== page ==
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Vol. LVIII, No. 7
April 7, 2006

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Radio News Service Begins 'Podcasting'

The National Institutes of Health is now "podcasting." The NIH Radio News Service offers biweekly "podcasts" containing information about the latest research and discoveries at NIH. You can subscribe to the podcast by logging on to — or you can take the easy route and go to and click the "Now Podcasting!" link below the NIH Radio icon.

NIH Radio with Podcasting graphic  

But what is "podcasting"? Chances are, you've heard the term before and aren't sure what it means. If you're somewhat computer-savvy, you may wonder if an iPod or some other sort of MP3 player is necessary. If you and your computer have only a nodding familiarity with each other, then maybe podcasting is what you've been doing with the husks when you're finished shelling fresh peas from the garden.

Rest assured podcasting requires neither a fancy, expensive MP3 player nor a green thumb. According to the online encyclopedia Wikipedia, it's a term coined in 2004 that combines the words "iPod" and "broadcasting."

How To Access a 'Podcast'

Here's how it works from the listeners' point-of-view.

First, download a "podcast aggregator" — iTunes ( is one of the most popular. Others include Juice (, NewsFire ( and you'll find a list of others on the NIH Podcasting web site.

Once you've installed your aggregator you will want to subscribe to the NIH Podcast — known as NIH Research Radio. We'll use iTunes as our example, but other aggregators have similar methods for subscribing.

First, go back to the NIH Podcasting web site and click the orange button that says NIHcast. It will take you to a scary looking page with a bunch of code that you don't even need to worry about. Go to your browser's URL window (the thing you type a web site's address into) and copy the URL — — then return to iTunes. On the left side of the screen, under Source, click Podcasts. Then, on the top left of the screen, click Advanced and then scroll down to Subscribe to Podcast and click it. When the window appears, paste the URL you copied from the NIHcast button and hit OK.

Congratulations! And welcome to the world of podcasting. Now, every time you open iTunes (or whichever aggregator you've chosen), it will check NIH Research Radio to see if there's a new podcast available since the last time you visited. If there is, it will be downloaded automatically for your listening pleasure. If you choose, you can then copy the podcast to your iPod or other MP3 player. Or you can just sit and listen on your computer.

But you don't need an iPod or anything other than a computer to subscribe and listen to podcasts. And put that Visa card away. Podcast subscriptions are free.

The first edition of NIH Research Radio hit the World Wide Web on Mar. 10. Featured stories included: a discussion on the transition of medical research from the lab to the bedside with Dr. William J. Martin, the new associate director for translational biomedicine at NIEHS; a report about the new Spanish language initiative by the National Kidney Disease Education Program with comments from Dr. Josephine Briggs, director of the Division of Kidney, Urologic and Hematologic Diseases; and a story about how NIA's "Vital Visionaries" program is using art to debunk myths of aging, with comments by NIA deputy director Dr. Judith Salerno.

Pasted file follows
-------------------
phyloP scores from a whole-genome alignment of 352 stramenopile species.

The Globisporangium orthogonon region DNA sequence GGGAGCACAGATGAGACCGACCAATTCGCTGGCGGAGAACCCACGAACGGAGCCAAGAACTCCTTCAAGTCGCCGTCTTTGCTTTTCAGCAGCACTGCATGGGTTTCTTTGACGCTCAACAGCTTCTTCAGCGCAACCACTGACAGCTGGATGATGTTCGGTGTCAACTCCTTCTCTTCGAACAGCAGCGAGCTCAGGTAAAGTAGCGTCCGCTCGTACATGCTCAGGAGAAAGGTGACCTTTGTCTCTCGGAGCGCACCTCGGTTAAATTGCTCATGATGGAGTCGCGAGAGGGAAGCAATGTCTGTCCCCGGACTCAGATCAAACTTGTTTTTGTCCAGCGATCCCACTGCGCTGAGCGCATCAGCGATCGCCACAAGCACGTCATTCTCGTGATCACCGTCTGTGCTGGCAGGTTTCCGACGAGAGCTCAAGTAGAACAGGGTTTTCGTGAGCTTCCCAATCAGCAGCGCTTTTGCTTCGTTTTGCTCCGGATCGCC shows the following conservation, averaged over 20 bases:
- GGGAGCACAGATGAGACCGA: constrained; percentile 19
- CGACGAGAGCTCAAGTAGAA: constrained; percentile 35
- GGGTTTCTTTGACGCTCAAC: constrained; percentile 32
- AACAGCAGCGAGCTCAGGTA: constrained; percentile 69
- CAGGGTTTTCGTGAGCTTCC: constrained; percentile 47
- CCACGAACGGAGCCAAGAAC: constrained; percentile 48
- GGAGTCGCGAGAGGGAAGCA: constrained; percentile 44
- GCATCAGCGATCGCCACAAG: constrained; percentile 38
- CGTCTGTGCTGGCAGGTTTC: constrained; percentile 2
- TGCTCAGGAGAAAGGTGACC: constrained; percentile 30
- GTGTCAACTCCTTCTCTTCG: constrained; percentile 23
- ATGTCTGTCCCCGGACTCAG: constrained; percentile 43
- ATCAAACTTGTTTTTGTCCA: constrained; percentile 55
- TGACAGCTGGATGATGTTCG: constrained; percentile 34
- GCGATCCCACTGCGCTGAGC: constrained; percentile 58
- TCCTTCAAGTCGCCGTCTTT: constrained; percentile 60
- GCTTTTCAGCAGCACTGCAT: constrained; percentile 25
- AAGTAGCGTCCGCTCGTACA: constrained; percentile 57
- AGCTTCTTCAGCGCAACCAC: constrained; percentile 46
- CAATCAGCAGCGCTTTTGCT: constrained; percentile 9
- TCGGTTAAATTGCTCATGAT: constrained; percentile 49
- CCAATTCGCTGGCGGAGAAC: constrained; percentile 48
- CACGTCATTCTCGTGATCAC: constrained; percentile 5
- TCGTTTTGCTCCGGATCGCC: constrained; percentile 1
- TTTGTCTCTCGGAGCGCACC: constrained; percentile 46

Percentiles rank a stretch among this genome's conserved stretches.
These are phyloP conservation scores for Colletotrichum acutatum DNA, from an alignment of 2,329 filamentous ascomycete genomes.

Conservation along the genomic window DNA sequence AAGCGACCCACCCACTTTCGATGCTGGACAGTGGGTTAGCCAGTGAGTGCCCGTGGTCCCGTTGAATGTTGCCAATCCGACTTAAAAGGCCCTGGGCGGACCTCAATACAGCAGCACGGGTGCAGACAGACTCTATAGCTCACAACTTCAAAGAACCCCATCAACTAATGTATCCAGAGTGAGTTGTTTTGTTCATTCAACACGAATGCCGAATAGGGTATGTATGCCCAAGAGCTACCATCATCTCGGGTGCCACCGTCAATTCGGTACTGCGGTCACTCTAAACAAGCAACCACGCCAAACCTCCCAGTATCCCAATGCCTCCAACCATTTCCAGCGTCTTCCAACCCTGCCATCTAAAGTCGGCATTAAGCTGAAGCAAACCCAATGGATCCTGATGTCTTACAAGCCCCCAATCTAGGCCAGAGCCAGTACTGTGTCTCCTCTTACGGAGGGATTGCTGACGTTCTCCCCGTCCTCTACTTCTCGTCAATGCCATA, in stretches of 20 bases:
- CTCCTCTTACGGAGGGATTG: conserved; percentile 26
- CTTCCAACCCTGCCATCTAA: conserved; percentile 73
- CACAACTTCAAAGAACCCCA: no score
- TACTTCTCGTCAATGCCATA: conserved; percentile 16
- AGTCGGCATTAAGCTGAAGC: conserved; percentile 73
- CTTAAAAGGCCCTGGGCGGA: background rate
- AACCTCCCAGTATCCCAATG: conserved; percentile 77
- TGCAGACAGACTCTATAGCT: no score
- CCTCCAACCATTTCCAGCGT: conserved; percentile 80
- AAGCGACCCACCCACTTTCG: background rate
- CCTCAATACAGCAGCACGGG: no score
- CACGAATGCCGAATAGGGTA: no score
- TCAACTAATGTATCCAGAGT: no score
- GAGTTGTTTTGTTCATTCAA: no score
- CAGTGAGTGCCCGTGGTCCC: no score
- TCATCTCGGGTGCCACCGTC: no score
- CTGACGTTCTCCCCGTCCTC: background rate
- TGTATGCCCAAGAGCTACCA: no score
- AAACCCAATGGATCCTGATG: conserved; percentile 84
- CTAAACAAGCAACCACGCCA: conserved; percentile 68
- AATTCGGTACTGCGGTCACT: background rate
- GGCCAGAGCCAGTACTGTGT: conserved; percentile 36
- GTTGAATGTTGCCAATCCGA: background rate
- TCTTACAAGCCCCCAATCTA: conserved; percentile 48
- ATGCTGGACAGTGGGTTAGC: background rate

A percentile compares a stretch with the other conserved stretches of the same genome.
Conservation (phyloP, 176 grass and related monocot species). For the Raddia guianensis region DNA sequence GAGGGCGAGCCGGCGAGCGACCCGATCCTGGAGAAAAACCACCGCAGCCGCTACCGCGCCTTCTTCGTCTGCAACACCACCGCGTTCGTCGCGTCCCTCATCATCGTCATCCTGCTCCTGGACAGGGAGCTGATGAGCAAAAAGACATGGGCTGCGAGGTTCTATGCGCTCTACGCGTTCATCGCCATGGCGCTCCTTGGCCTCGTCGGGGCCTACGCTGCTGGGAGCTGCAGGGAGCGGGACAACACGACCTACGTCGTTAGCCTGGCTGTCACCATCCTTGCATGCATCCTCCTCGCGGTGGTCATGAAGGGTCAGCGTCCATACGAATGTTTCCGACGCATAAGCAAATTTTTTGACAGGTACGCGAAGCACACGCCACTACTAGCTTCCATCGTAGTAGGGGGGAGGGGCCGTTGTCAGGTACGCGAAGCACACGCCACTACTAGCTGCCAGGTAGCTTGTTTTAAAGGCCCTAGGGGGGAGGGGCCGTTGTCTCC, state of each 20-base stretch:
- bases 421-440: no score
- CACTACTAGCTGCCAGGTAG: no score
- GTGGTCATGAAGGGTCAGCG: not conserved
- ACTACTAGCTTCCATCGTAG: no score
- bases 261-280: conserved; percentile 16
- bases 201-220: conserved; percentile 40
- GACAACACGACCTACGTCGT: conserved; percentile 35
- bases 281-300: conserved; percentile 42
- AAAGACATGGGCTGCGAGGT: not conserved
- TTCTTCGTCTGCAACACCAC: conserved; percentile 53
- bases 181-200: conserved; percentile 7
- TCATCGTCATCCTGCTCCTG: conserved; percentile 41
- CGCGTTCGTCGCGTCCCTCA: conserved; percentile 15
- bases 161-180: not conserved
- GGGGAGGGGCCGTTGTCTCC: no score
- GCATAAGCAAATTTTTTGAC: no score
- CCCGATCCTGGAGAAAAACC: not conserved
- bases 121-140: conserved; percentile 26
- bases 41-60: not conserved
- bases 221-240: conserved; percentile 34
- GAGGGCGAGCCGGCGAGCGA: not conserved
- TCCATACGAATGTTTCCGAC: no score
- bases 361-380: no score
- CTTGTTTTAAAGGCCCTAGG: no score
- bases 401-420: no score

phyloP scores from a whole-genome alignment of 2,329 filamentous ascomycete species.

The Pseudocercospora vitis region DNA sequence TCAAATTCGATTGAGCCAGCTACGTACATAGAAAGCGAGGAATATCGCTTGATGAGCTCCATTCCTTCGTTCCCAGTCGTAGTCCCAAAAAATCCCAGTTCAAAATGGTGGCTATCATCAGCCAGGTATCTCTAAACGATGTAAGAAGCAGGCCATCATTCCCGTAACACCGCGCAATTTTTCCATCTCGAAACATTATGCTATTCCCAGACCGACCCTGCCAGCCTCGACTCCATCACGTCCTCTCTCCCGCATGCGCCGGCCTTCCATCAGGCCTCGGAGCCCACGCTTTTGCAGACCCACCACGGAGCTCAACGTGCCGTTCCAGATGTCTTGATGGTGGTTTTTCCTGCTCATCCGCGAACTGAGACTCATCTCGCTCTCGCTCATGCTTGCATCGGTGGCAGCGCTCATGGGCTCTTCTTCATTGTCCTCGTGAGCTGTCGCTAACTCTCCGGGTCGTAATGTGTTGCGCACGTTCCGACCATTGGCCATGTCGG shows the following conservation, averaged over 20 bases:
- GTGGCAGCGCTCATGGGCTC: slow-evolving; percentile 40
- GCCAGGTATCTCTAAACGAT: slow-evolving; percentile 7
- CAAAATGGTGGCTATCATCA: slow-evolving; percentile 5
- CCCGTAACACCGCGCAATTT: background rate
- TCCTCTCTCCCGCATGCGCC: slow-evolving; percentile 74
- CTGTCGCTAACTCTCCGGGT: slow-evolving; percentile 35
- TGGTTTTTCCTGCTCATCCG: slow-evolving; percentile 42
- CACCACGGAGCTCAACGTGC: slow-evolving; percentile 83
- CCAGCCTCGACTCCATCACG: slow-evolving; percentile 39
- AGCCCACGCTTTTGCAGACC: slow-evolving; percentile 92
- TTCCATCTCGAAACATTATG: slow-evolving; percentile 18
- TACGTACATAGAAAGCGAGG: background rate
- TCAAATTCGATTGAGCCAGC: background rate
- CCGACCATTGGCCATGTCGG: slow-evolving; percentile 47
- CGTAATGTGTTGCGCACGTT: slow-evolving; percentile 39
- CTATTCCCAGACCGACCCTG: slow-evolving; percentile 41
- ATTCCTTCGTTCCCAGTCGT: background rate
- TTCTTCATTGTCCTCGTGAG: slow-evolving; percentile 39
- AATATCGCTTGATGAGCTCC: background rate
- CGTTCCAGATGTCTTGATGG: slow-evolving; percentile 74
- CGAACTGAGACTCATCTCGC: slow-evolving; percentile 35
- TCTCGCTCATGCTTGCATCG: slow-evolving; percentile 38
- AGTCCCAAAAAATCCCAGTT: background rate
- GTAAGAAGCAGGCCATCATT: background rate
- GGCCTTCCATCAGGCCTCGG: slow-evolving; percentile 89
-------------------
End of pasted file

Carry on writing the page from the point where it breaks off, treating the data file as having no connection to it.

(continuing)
Future podcasts will include information about the NIH web site, news about an NINDS study that identified two substances that warrant further study in the treatment of Parkinson's disease and a report about a study conducted by NIEHS that showed the elderly have a higher risk for cardiovascular and respiratory disease from fine particle pollution.

A recent report from the Pew Internet and American Life Project shows that more than 22 million American adults own iPods or MP3 players and 29 percent of them have downloaded podcasts from the web so that they could listen to audio files at a time of their choosing. That amounts to more than 6 million adults who have tried this new feature.

"The podcast will give us an opportunity to expand the NIH Radio News Service from its current 'short form' single-story matrix to a more comprehensive long-form feature," said Bill Schmalfeldt, Radio News Service production manager in the Office of Communications and Public Liaison, OD. "Where we typically tried to keep our radio features under 2 minutes to accommodate traditional radio, the podcast will give us an opportunity to sit and chat with scientists and really delve into the research that comes out of NIH — to talk about what it means to our listeners."

In addition to the podcast, the Radio News Service also provides individual news stories on its web site ( as well as a 60-second feature called "NIH Health Matters" distributed on a monthly and quarterly basis to XM Satellite Radio and nearly 1,000 radio stations nationwide.

A new edition of NIH Research Radio will be available for download no later than the close of business on alternate Fridays — the most recent being Apr. 7. If you have questions, comments or suggestions, feel free to contact Schmalfeldt at (301) 435-7557.

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